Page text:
Fiction · Scene · Short Story

Pink Bow Untied

Rain would have been more fitting. Clouds. Torrential downpours. Some freak hurricane. Not this nurturing warmth that was carried in the breeze along with the songs of springtime robins.

The boys were out with their father picking up new fishing poles and getting something for lunch. Patrick felt it best that Isabella, his wife, the mother of his children, would benefit from some time by herself. When he left with the boys that morning, he had whispered that phrase, “alone time,” to her, which she resented. For five months there was no getting away from the third little blessing to enter her life. Pat’s departure from the house that morning had truly left her by herself.

Reaching atop the refrigerator for the dusty bottle, its clear contents sealed with a red plastic cap, Isabella’s eyes caught the colorful scribbles of her youngest son’s most recent artwork, which was fastened to the door with three alphabet magnets. Her finger dropped three wedges of ice into a glass covered with cartoon teddy bears. It was once a jam jar. She followed the ice with a generous amount of vodka and a splash of orange juice, just enough to cloud the mix with a tinge of yellow. She picked up the glass and shuffled from the kitchen to the living room. It took a few minutes, but before long she was sinking into the cushion of the secondhand sofa. The clean, chemical odor of the drink stung her nostrils. It had been almost a year since she’d tasted alcohol. The first gulp brought a heavy mist to her eyes and warmed her throat. She heard a robin singing outside and instinctively looked up from the couch to the window, but the curtain was drawn. She lacked the motivation to stand and pull the cord and allow anything beautiful interfere with her misery.

“I never got the chance to fail,” she mumbled, incepting a stream of tears to drip down her taut face.

“You wouldn’t have failed, Izzy,” said a voice from the doorway.

Isabella briefly smiled through her tears and slowly turned to see her closest friend, Cynthia, standing at the threshold between the kitchen and the living room. Her purse was slung over her shoulder and she clutched a plastic container in her hands.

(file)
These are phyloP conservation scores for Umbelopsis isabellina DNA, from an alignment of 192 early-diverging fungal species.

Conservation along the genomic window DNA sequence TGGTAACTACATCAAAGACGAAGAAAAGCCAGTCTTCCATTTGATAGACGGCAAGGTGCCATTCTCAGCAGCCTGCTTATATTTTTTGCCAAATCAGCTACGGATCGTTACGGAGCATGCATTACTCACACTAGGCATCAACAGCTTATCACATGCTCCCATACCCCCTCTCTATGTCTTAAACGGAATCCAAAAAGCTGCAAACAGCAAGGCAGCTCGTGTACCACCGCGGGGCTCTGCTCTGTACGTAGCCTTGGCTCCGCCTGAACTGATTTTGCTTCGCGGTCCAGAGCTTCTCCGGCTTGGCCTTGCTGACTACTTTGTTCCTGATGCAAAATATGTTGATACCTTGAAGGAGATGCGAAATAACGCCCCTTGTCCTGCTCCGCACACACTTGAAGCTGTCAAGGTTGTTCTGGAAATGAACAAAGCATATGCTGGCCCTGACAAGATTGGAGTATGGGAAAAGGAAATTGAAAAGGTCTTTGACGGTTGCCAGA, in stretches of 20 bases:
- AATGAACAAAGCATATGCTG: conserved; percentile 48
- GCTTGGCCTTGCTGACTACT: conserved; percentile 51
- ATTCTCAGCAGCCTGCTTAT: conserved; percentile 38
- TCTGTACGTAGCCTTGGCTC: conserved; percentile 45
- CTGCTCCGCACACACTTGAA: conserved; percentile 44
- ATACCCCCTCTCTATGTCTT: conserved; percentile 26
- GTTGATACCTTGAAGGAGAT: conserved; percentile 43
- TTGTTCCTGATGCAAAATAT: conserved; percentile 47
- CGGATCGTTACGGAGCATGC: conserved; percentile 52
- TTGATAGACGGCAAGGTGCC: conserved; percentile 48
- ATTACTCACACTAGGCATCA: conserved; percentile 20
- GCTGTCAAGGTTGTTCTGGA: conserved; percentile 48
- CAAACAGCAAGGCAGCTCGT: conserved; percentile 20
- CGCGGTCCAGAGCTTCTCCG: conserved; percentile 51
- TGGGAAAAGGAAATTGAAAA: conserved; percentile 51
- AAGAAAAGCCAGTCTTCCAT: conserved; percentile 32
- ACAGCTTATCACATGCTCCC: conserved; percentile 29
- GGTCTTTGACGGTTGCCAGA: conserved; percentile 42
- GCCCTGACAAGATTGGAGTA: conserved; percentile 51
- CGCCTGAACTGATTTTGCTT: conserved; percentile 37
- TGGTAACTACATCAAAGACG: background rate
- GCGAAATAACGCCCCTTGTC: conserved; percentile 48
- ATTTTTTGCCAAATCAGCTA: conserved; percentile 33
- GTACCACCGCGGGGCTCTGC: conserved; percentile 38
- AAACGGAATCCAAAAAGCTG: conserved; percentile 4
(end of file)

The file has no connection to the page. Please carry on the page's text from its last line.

“Chicken and stars,” Cynthia said, shrugging her shoulders and shooting a feeble smile toward the sofa. “I know it’s not fitting for the weather, but I knew you wouldn’t be cooking anything and I thought we could watch Ellen and eat soup and get your mind off everything else.”

“Get my mind off what?” Isabella sniffled.

“Patrick called me earlier this morning. He told me about the baby. I don’t know why you didn’t tell me.” She put the dropped her bag to the floor and put the soup on the kitchen table and stepped into the living room. “It’s been four days, Izzy? Since you lost her? Have you left the house?” Cynthia went to her friend and held her in a tight embrace, absorbing the trembling quakes that accompanied Isabella’s sobbing. She gently caressed her pasty white cheeks and stroked the whips of her unkempt hair. As she did so, she noticed a clump of stinkbugs that were congregating in an upper corner of the room. There were cobwebs forming a lattice between all four legs of the coffee table. The room was different than it had been the last time she had come to visit. It was stale; the dismal afterbirth of an unrealized dream. Cynthia slowly pulled herself from Isabella and held her shoulders at an arm’s length away.

“What do I tell the boys?” Isabella asked.

Glancing down at the empty cup, Cynthia forced a smile. “Tell them a truth you all will believe. Tell them their baby sister needs more time to grow, but they’ll meet her one day.” She clasped the glass in her hand. “Let me freshen this up.”

A fresh set of tears ran down her face. Releasing her grip, Isabella swayed on her cushion as her friend rose and went out of the room. “No, I think I’d rather a glass of water. Why don’t you heat that soup on the stove?” Isabella called after her.

Her gaze fell upon the family portrait Patrick and she had done with the boys that past Christmas. It had been that week she found out about the third. “We’ll meet you someday,” she whispered, rubbing her belly. She stood from the sofa and walked to the window, pulling the curtain wide.

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